South African Traditional Clothings, Styles And The History Behind Them

What’s in a cloth, and how does it open windows into the cultural and historical identities of a people? In most cases than not, clothes aren’t just that. But don’t just use them for the hell of it but to pass a message or two about themselves, their roots, and their history.

From time memorial, around the world, some people are most often identified by their traditional clothing. The same might be said of cultures. For many, it’s a thing of pride, and they are more than happy to flaunt this for the world to see.

In South Africa, where multiple tribes and cultures interact and somehow inseminate one another, there are several traditional clothings by which some peoples and tribes might be identified.

Of course, wearing a particular apparel associated with a tribe or people does not necessarily translate to being a member of the Tribe or part of its people. In such instances, what’s happened is merely identity affiliation, cultural appropriation, or some random necessity. Either way, a message is passed.

In this post, our focus is South Africa, which has several native tribes, including Zulu, Xhosa, Ndebele, Pedi, Tsonga and Shangaan, Venda, Tswana, Swati and Sotho.

Almost every Tribe have their sets of traditional clothing, although similarities abound. In this post, we are going to bring to you some of the country’s traditional apparel and the history behind them. Tag along, then, for a didactic experience.

  1. The Madiba Shirt

The Madiba shirt is not the oldest piece of traditional clothing, but it has a fierce history behind it and has come to stay for most. It’s a loose-fitting silk shirt of colourful print that became popular in the 1990s thanks to then-president Nelson Mandela, who rocked it almost everywhere and made it famous.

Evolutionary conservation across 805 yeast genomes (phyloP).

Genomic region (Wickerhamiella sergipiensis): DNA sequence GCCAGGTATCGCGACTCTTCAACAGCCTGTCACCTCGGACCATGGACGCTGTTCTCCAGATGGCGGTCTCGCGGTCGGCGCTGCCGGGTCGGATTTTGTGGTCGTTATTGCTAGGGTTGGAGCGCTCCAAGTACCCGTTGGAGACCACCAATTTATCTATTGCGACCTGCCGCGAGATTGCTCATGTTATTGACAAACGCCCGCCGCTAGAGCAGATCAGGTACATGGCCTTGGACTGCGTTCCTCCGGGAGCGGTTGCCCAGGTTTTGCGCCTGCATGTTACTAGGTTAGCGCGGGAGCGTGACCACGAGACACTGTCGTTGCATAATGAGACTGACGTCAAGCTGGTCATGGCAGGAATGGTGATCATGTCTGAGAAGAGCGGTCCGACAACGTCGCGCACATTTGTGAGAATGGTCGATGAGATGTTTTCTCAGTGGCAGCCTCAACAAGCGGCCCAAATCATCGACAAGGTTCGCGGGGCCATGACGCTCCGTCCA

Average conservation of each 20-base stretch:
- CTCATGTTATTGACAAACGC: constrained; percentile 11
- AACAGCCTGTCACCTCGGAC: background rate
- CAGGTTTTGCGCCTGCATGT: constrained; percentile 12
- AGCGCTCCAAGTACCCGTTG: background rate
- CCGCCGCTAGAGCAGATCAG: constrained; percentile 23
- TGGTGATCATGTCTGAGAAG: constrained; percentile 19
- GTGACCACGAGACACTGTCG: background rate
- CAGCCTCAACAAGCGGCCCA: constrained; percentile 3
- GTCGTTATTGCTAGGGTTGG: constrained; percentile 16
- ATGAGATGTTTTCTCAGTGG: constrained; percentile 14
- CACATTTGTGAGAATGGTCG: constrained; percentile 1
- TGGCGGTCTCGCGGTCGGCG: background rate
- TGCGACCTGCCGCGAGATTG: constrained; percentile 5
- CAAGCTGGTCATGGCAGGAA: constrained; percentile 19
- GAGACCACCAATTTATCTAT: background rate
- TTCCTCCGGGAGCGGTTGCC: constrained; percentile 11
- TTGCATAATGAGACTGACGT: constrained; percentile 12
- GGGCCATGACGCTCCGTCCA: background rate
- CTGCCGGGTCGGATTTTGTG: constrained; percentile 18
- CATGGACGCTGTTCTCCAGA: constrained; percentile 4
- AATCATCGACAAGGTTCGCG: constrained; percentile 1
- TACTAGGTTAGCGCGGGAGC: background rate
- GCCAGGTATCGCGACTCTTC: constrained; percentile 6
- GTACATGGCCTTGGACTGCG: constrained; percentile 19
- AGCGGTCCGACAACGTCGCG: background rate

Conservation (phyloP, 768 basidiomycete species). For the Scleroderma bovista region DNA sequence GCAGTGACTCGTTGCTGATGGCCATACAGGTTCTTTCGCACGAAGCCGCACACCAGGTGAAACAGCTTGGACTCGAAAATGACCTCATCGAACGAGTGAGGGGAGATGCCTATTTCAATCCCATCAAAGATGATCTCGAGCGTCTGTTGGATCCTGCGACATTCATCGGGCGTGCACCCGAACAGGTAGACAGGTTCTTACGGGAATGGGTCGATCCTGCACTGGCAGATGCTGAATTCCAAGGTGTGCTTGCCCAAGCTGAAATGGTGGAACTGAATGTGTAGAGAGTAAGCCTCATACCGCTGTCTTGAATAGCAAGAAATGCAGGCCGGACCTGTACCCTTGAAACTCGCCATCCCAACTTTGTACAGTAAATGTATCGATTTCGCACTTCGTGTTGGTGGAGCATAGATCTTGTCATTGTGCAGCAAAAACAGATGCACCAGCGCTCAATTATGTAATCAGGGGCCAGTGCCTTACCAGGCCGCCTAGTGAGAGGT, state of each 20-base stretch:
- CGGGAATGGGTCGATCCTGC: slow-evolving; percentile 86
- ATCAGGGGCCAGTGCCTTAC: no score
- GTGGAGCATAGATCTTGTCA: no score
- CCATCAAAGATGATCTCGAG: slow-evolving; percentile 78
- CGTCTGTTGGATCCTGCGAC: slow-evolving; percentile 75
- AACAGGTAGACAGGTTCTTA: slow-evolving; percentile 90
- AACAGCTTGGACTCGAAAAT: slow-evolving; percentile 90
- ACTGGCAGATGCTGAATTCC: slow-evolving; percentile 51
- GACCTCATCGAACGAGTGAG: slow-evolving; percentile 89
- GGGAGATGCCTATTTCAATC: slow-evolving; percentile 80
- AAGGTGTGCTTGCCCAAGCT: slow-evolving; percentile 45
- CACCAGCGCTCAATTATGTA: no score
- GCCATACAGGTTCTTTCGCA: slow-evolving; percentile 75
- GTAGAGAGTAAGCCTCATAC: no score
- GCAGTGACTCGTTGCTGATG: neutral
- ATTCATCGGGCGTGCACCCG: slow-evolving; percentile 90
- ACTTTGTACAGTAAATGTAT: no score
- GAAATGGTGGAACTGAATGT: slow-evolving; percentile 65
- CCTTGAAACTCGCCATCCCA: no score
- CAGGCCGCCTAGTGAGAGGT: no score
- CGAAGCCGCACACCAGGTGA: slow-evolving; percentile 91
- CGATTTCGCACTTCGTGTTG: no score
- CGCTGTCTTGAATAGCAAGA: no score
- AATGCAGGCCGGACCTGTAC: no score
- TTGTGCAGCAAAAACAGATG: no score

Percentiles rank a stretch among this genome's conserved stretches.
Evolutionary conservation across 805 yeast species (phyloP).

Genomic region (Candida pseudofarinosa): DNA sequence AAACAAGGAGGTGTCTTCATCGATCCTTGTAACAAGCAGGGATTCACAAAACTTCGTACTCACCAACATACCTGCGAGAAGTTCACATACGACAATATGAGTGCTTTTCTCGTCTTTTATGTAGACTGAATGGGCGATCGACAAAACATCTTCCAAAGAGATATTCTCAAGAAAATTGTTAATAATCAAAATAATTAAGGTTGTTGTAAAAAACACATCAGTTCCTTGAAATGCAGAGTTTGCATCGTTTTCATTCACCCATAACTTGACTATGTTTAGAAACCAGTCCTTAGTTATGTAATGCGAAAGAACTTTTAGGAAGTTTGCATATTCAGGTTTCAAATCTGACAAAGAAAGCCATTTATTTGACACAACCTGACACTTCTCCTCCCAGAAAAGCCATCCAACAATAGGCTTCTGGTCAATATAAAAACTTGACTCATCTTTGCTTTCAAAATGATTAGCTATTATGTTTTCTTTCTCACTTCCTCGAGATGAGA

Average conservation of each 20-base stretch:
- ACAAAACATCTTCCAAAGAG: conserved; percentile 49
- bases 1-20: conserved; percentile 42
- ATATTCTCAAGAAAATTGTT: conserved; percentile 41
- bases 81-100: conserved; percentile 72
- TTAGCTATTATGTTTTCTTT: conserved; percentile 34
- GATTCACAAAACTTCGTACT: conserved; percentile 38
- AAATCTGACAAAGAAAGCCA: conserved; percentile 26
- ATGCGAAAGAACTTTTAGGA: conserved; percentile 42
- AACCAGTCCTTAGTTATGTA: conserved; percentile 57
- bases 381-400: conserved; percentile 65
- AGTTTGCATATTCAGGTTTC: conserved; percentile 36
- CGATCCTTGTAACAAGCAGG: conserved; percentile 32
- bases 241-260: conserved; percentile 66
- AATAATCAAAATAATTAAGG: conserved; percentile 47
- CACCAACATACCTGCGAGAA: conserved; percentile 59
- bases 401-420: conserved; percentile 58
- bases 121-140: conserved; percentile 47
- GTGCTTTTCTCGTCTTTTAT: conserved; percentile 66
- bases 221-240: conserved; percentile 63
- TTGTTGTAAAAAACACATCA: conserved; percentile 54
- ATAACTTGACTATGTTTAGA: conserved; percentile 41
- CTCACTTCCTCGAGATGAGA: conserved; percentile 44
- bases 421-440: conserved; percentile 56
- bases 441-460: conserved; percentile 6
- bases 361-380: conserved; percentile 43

The name of the shirt itself is derived from his name — the Madiba.

According to Yusuf Surtee, a clothier who supplied Mandela with clothes for several years, the design was at Mandela’s request. The former president wanted similar to former Indonesian president Suharto’s batik attire.

  1. Iphotho

It’s an apron made of tassels and beads in geometric designs and won by the Ndebele women. The apron is pretty light until the lady reaches marriageable age, at which point it is replaced by a stiffer version of the same material.

It dates back to ancient times and encapsulates a love of colour, order and geometry.

  1. Idzilla and isigolwane

These might not fall into clothing per se, but they are unmistakable as accessories that go with the traditional dress of rhe Ndebele people. The idzilla are rings worn around the ankles, necks and arms by married women.

The isigolwane are large, colourful rings of iron beads worn on the hips and legs and sometimes around the neck.

The idzilla and isigolwane have a chequered history. The rings imitate rolls of fat and came into existence thanks to the Ndebele men’s love for fatter women.

  1. Shedo and Nwenda